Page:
# Time dilation in general and in particular for two opposite GPS satellites

I am going throw reading on relativity and youtube explanations at the moment.

So far, I got next understanding and some questions:

1. There is time-space thing. Moving through space at the speed of light and you don't move through time. Stay stationary and you don't move through time.

Q1: Does that imply that there is a point in space, that can be considered stationary for our visible universe, where the clock goes faster than anywhere else?

(I understand that the universe is expanding in every direction, but cannot relate it to Q1)

Q2: Our galaxy is moving through space. Does that mean that we have some baseline value for time dilation in relation to the point from Q1 (if it is valid)

Q3: Clock on GPS satellite is slower than on Earth, the clock on Earth is slower than the clock on Sun, and the clock on the Sun is slower than clock in the center of Milky Way?

Now is the main question:

Earth is moving through space in some direction with speed VEarth. At the particular time, we have two GPS satellites in opposite locations on the orbit with speed VGPS and on the orbit plane, which is parallel to the direction of Earth movement.

At that time: Speed of the first satellite is VGPS1 = VEarth + VGPS Speed of the second satellite is VGPS2 = VEarth - VGPS.

QMain: If VGPS1 > VGPS2, does that mean that clock of GPS1 (faster speed through space) goes slower than the clock on GPS2 (slower speed through space)

There is time-space thing. Moving through space at the speed of light and you don't move through time. Stay stationary and you don't move through time.

Neither of these are true. Moving through space at the speed of light means that you are massless, and will always move through space at the speed of light, in any reference frame. Staying stationary in a particular reference frame means that you don't move through space in that reference frame, though you may move according to other reference frames. In neither case do you stop "moving through time". Time passes while an object is stationary, and time dilation applies to objects that are moving in your reference frame, which may or may not include you. There is no valid reference frame for an object moving at the speed of light.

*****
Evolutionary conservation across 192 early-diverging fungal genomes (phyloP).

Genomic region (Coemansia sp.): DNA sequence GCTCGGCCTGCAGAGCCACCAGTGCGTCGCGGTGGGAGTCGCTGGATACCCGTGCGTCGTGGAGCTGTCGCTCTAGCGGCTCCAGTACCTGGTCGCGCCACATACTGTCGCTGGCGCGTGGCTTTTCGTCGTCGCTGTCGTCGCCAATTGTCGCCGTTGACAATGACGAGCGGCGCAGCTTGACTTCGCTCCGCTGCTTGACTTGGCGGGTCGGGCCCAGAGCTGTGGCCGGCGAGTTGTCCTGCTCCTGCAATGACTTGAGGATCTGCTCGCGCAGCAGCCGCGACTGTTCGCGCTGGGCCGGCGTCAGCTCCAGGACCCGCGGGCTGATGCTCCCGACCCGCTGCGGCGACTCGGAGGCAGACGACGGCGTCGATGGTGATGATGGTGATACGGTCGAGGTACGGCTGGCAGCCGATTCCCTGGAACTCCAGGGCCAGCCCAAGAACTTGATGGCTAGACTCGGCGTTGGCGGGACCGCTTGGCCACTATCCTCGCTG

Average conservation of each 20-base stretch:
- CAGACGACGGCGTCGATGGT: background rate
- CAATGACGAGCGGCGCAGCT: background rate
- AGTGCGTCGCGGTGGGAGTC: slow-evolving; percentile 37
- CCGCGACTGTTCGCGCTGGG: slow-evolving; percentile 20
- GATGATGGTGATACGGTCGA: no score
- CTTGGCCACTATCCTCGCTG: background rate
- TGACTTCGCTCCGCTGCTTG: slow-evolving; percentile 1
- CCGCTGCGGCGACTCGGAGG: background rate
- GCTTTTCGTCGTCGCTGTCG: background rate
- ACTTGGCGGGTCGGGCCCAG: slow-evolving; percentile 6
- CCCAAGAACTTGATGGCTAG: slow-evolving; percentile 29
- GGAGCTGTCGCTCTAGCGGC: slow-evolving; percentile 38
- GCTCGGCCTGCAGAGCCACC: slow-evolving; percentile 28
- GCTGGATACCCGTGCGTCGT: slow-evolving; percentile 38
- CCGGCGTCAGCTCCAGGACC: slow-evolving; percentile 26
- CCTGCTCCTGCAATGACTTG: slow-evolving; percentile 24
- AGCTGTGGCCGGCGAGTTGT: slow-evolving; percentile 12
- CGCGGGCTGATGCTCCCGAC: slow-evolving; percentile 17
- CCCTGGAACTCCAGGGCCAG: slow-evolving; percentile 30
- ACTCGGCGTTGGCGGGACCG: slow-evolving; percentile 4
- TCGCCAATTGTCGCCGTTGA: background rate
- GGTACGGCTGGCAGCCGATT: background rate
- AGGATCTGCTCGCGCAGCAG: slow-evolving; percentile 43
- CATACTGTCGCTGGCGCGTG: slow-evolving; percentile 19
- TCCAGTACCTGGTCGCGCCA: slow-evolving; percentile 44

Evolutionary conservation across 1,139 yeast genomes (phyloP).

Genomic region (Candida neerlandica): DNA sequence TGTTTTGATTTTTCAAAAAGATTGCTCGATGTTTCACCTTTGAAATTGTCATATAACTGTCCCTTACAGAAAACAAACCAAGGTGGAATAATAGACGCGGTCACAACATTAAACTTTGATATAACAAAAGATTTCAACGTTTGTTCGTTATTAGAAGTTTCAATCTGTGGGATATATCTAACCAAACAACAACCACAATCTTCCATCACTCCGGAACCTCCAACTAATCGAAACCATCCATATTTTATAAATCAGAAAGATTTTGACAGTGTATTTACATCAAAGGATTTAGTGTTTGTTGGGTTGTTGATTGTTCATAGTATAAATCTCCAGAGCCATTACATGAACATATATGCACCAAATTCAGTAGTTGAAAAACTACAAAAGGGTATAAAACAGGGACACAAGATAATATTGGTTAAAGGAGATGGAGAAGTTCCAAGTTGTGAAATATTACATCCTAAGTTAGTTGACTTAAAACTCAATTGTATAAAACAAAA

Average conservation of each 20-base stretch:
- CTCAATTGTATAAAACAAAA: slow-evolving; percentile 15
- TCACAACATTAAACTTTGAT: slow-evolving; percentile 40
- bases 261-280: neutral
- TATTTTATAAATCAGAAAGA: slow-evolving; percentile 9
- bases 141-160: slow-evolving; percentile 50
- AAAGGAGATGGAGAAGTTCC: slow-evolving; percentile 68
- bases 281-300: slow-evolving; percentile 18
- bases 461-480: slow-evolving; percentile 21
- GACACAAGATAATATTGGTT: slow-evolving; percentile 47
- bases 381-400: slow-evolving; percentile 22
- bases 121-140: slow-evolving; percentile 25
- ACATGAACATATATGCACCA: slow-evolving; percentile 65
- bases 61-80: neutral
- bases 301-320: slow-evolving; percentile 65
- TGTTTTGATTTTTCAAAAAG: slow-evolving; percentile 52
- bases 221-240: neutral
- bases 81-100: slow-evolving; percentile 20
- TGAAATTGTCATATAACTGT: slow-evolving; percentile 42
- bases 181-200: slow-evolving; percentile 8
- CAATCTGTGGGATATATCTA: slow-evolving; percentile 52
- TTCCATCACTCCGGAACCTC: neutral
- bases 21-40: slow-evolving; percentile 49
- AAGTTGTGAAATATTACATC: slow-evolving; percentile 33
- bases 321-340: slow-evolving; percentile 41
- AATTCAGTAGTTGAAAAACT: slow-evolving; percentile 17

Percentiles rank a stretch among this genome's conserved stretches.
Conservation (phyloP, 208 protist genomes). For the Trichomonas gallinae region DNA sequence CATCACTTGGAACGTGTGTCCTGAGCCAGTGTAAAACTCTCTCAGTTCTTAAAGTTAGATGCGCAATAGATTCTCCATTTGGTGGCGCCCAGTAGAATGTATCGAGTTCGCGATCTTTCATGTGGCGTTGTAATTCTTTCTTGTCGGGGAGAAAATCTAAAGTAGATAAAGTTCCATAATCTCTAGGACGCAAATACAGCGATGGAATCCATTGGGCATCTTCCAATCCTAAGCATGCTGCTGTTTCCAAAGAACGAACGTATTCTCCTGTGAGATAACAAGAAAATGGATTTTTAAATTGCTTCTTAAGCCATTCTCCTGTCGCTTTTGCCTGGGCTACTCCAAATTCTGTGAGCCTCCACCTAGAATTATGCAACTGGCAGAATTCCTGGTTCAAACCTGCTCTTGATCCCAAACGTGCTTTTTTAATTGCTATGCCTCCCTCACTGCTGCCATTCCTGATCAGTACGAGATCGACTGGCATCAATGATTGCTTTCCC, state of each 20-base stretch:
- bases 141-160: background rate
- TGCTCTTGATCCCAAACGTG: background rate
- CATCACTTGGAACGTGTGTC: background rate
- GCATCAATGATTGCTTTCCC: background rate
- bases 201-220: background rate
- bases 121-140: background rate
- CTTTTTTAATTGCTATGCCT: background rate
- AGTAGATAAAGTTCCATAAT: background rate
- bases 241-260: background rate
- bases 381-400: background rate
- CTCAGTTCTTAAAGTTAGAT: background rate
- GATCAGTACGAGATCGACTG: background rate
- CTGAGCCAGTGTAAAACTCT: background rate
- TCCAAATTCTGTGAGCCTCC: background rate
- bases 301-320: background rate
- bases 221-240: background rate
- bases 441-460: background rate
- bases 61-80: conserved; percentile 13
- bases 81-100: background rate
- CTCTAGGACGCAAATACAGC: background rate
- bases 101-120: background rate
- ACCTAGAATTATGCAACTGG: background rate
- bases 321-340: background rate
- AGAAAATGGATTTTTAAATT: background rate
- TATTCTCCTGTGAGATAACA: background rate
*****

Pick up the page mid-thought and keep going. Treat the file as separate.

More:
Q1: Does that imply that there is a point in space, that can be considered stationary for our visible universe, where the clock goes faster than anywhere else?

No. In fact, one of the most fundamental postulates of relativity is that there is no reference frame that you can unambiguously declare as "stationary." If we suppose that there is some absolute stationary reference frame that we should compare all others to, the problem is that there is no experiment you can possibly do that can distinguish between moving at a constant speed relative to this frame and being stationary in that frame.

(I understand that the universe is expanding in every direction, but cannot relate it to Q1)

Well, it doesn't relate to Q1, so this is not a problem.

Q2: Our galaxy is moving through space. Does that mean that we have some baseline value for time dilation in relation to the point from Q1 (if it is valid)

No, because you have to measure the motion of our galaxy relative to some other thing, and which particular other thing you choose doesn't have any fundamental significance. It could be the center of the Virgo supercluster, or the reference frame where there is no Doppler effect on the cosmic microwave background, or one of many other possible references. Each one gives you a different answer for the speed of the Milky Way, and each one tells you a different reference frame is stationary. This is fine, because, as already mentioned, every reference frame is non-stationary relative to some other reference frame. There is no reference frame that every observer can agree is stationary.

Earth is moving through space in some direction with speed VEarth. At the particular time, we have two GPS satellites in opposite locations on the orbit with speed VGPS and on the orbit plane, which is parallel to the direction of Earth movement. At that time: Speed of the first satellite is VGPS1 = VEarth + VGPS Speed of the second satellite is VGPS2 = VEarth - VGPS. QMain: If VGPS1 > VGPS2, does that mean that clock of GPS1 (faster speed through space) goes slower than the clock on GPS2 (slower speed through space)